Synonym rings provide equivalency control.
    Taxonomies provide ambiguity control, synonym control and hierarchical relationships (BT, NT).
    Thesauri provide ambiguity control, synonym control, hierarchical relationships (BT, NT), associative relationships (RT, See Also, USE/UF) and Scope Notes.
    Ontologies do all of the above but allow for custom relationship types (properties/predicates), inferencing, reasoning and “NOT.”
  • Folksonomies provide personalized labels - they have meaning for the person that creates them, that is if they are memorable…
    Lists provide ambiguity control.
    Synonym rings provide equivalency control.
    Taxonomies provide ambiguity control, synonym control and hierarchical relationships (BT, NT).
    Thesauri provide ambiguity control, synonym control, hierarchical relationships (BT, NT), associative relationships (RT, See Also, USE/UF) and Scope Notes.
    Ontologies do all of the above but allow for custom relationship types (properties/predicates), inferencing, reasoning and “NOT.”
  • Here’s an example of folksonomy. How many of you make a list when you go grocery shopping? This is like going to the store with no list. There are some staples that everyone needs, but everything is kind of random.
  • This is a list; typically used in forms. It reduces typos and the use of alternate terms and once an appropriately designed list is learned it improves efficiency.
  • This is a list; typically used in forms. It reduces typos and the use of alternate terms and once an appropriately designed list is learned it improves efficiency.
  • This is a list; typically used in forms. It reduces typos and the use of alternate terms and once an appropriately designed list is learned it improves efficiency.
  • This is a list; typically used in forms. It reduces typos and the use of alternate terms and once an appropriately designed list is learned it improves efficiency.
  • This is a list; typically used in forms. It reduces typos and the use of alternate terms and once an appropriately designed list is learned it improves efficiency.
  • This is a list; typically used in forms. It reduces typos and the use of alternate terms and once an appropriately designed list is learned it improves efficiency.
  • This is a list; typically used in forms. It reduces typos and the use of alternate terms and once an appropriately designed list is learned it improves efficiency.
  • This is a list; typically used in forms. It reduces typos and the use of alternate terms and once an appropriately designed list is learned it improves efficiency.
  • This is a list; typically used in forms. It reduces typos and the use of alternate terms and once an appropriately designed list is learned it improves efficiency.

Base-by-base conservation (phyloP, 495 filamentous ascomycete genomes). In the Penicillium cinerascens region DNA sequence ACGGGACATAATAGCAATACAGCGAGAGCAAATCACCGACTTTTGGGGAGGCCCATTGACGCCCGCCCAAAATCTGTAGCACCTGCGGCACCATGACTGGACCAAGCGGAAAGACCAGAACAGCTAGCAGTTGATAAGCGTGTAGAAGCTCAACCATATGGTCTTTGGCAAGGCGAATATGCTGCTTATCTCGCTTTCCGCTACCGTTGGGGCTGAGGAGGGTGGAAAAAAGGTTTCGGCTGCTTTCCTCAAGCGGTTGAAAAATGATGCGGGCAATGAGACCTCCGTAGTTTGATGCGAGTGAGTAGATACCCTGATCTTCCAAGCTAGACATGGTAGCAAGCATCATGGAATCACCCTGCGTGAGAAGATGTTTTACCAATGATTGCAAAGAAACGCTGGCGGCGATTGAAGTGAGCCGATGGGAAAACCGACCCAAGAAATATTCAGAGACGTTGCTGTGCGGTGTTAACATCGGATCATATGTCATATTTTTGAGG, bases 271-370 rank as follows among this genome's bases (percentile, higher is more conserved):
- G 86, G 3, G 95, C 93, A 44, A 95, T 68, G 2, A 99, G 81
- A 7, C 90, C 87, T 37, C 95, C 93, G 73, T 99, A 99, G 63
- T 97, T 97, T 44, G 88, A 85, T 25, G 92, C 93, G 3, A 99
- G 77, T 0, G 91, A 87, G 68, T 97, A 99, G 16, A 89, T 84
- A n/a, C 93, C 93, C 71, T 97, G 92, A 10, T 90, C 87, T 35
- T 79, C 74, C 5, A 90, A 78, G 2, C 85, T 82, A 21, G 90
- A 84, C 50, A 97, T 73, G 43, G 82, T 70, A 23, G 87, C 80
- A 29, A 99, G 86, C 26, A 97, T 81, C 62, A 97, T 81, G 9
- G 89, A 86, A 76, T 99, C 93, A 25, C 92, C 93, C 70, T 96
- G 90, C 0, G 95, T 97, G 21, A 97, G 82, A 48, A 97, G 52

• This is a list; typically used in forms. It reduces typos and the use of alternate terms and once an appropriately designed list is learned it improves efficiency.
  • This is a list; typically used in forms. It reduces typos and the use of alternate terms and once an appropriately designed list is learned it improves efficiency.
  • This is a list; typically used in forms. It reduces typos and the use of alternate terms and once an appropriately designed list is learned it improves efficiency.
  • This is a list; typically used in forms. It reduces typos and the use of alternate terms and once an appropriately designed list is learned it improves efficiency.
  • This is a list; typically used in forms. It reduces typos and the use of alternate terms and once an appropriately designed list is learned it improves efficiency.
  • This is a list; typically used in forms. It reduces typos and the use of alternate terms and once an appropriately designed list is learned it improves efficiency.
  • This is a list; typically used in forms. It reduces typos and the use of alternate terms and once an appropriately designed list is learned it improves efficiency.
  • This is a list; typically used in forms. It reduces typos and the use of alternate terms and once an appropriately designed list is learned it improves efficiency.
  • This is a list; typically used in forms. It reduces typos and the use of alternate terms and once an appropriately designed list is learned it improves efficiency.
  • This is a list; typically used in forms. It reduces typos and the use of alternate terms and once an appropriately designed list is learned it improves efficiency.
  • This is a list; typically used in forms. It reduces typos and the use of alternate terms and once an appropriately designed list is learned it improves efficiency.
  • This is a list; typically used in forms. It reduces typos and the use of alternate terms and once an appropriately designed list is learned it improves efficiency.
  • This is a list; typically used in forms. It reduces typos and the use of alternate terms and once an appropriately designed list is learned it improves efficiency.
  • Here we have a taxonomy - hierarchical relationships. We see these used in file systems and in search tools, where if subsumption is turned on we get higher recall at the higher classes and better precision in the lower classes.
  • Here we have a taxonomy - hierarchical relationships. We see these used in file systems and in search tools, where if subsumption is turned on we get higher recall at the higher classes and better precision in the lower classes.